I have known myself now for a little over 53 years and I’m still not sure I know myself terribly well. I continue to surprise and, not infrequently, disappoint myself – with who I am and what I think, do and say. Self help gurus may assure us that we’re ‘good enough’ but I don’t think they’re right. I, for sure, am not good enough – as a doctor, husband, father, or friend. It’d be terrific if I was so much better in each of these roles and be able to fix those seemingly unsolvable difficulties which continue to present themselves. But the truth is I’m not a good enough person because like everybody else I am a sinner.

The twin truths of:

‘The heart is deceitful above all things, and desperately sick’ [Jeremiah 17:9]

and

‘…man looks on the outward appearance, but the Lord look on the heart’ [1 Samuel 16:7]

do not make comfortable reading. Which is why, I continue to draw great consolation from the belief that I am known fully by one who is big enough to cope with those difficulties with which I can’t – not least my own sinfulness. One of the great things about being a Christian is that we are known – completely known – not by a jumped up piece of electronics but by a Heavenly Father who loves us even though we are sinful – not because we are lovely but because he is loving. He knows us intimately – better than we know ourselves.

‘O Lord, you have searched me and known me! You know when I sit down and when I rise up, you discern my thoughts from afar. You search out my path and my lying down and are acquainted with all my ways. Even before a word is on my tongue, behold O Lord, you know it altogether.’ [Psalm 139:1-4]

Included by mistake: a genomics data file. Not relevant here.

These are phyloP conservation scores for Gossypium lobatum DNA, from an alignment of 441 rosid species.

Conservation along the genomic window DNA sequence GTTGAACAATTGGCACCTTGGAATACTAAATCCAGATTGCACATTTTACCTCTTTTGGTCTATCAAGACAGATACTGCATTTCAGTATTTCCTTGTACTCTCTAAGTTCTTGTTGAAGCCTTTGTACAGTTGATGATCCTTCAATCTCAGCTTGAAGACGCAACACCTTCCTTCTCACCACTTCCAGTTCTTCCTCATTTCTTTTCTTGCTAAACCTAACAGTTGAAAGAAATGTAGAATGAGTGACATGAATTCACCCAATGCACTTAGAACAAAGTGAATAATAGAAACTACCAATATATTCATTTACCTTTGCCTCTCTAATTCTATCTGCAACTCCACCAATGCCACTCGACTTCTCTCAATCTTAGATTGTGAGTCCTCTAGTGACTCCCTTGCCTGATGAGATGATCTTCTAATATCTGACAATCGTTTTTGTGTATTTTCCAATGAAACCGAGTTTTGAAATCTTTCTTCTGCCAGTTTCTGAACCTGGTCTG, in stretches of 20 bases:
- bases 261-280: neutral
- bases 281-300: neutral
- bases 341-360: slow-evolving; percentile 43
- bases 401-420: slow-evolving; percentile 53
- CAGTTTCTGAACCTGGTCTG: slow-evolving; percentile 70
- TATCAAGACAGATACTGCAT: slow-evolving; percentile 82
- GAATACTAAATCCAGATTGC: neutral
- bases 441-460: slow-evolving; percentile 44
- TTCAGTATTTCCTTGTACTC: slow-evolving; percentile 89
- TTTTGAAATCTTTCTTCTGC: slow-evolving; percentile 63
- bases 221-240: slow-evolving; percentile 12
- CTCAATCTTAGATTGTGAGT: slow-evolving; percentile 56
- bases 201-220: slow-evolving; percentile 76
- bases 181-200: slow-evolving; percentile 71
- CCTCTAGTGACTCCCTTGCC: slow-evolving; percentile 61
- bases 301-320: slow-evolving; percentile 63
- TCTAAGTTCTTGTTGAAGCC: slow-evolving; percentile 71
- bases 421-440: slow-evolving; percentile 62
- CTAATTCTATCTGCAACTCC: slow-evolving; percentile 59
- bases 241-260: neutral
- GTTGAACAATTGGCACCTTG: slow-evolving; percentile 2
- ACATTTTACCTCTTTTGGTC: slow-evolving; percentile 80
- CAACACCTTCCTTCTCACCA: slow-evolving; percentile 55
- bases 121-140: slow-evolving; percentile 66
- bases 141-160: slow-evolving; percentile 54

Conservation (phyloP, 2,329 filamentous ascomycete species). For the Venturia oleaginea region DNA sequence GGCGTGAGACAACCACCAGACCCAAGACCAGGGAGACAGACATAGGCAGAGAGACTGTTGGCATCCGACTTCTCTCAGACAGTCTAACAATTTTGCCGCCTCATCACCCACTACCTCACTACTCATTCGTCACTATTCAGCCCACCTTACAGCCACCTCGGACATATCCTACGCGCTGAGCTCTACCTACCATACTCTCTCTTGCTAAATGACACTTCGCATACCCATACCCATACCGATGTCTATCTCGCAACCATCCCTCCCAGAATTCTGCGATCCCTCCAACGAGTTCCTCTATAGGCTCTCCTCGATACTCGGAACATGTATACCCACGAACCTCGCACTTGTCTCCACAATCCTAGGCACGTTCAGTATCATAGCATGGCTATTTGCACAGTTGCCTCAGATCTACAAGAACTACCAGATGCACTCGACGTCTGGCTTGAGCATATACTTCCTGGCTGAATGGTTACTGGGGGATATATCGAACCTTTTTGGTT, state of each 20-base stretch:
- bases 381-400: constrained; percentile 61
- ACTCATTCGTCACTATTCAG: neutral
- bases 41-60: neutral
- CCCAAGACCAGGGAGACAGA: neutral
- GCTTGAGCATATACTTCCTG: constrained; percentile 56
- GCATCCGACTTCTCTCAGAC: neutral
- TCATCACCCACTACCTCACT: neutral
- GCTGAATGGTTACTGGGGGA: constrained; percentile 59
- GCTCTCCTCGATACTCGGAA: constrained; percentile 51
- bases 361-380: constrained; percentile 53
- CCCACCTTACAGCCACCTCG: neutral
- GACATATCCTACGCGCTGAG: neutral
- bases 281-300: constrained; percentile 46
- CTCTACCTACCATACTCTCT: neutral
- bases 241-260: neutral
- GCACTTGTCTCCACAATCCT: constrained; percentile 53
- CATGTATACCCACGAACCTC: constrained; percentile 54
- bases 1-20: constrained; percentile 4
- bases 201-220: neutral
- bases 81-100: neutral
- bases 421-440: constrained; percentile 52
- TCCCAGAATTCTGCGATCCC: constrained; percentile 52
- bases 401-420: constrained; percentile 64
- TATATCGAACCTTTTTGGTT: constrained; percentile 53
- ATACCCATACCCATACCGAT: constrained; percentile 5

And even though our problems remain – inexplicable and troubling to ourselves and others – our hope remains outside ourselves – in one we believe knows, not only what we will do in the next 29 minutes or the next 29 years, but what we will do throughout the next 29 millennia – and beyond. More than that we also know that, even as we experience our most difficult days all that happens to us is designed by our loving Heavenly Father for our good – all of it ultimately with a view to conforming us to the likeness of Jesus.

Because our hope is not that God thinks we’re OK but rather that he loves us enough to complete the good work that he has begun of making us OK [Philippians 1:6]. It is not that we have loved God but rather that ‘he has loved us and sent his Son to be the propitiation for our sins’ [1 John 4:10]. What a joy it is to be drawn by a loving Heavenly Father who really does love us rather than being driven by our need to love ourselves. What a joy it is be held safely in God’s everlasting arms on account of his mercy and grace, on account of his worth, rather than forever striving to prove our own.

And the third thing I noticed on my way to work? Well simply this.


The sunrise is sometimes staggeringly beautiful. There were a few glorious ones when I was thinking about these things. It is good sometimes to get a little perspective by looking outward at something more impressive than oneself. Not only is it more satisfying to admire the admirable than it is to be admired, it’s good to be reminded that, after a period of darkness, the sun eventually rises.

Scripture assures us that ‘Weeping may tarry for the night, but joy comes with the morning’. [Psalm 30:5] What makes the difference is the arrival of the light. Light is a positive that can be switched on in a way that darkness can not. Turning on a lamp in a dark room dispels the darkness but darkness can never be switched on so that that it dispels the light. Light reveals the truth that darkness seeks to conceal.

In dark days we need the light, we need the truth, we need Jesus. We need Jesus of whom the apostle John once wrote, ‘In him was life, and the life was the light of men. The light shines in the darkness, and the darkness has not overcome it…The true light, which gives light to everyone, was coming into the world.’ [John 1:4-5,9]

And that really is something worth reflecting on.


For some alternative medical reflections made in the darkness, click here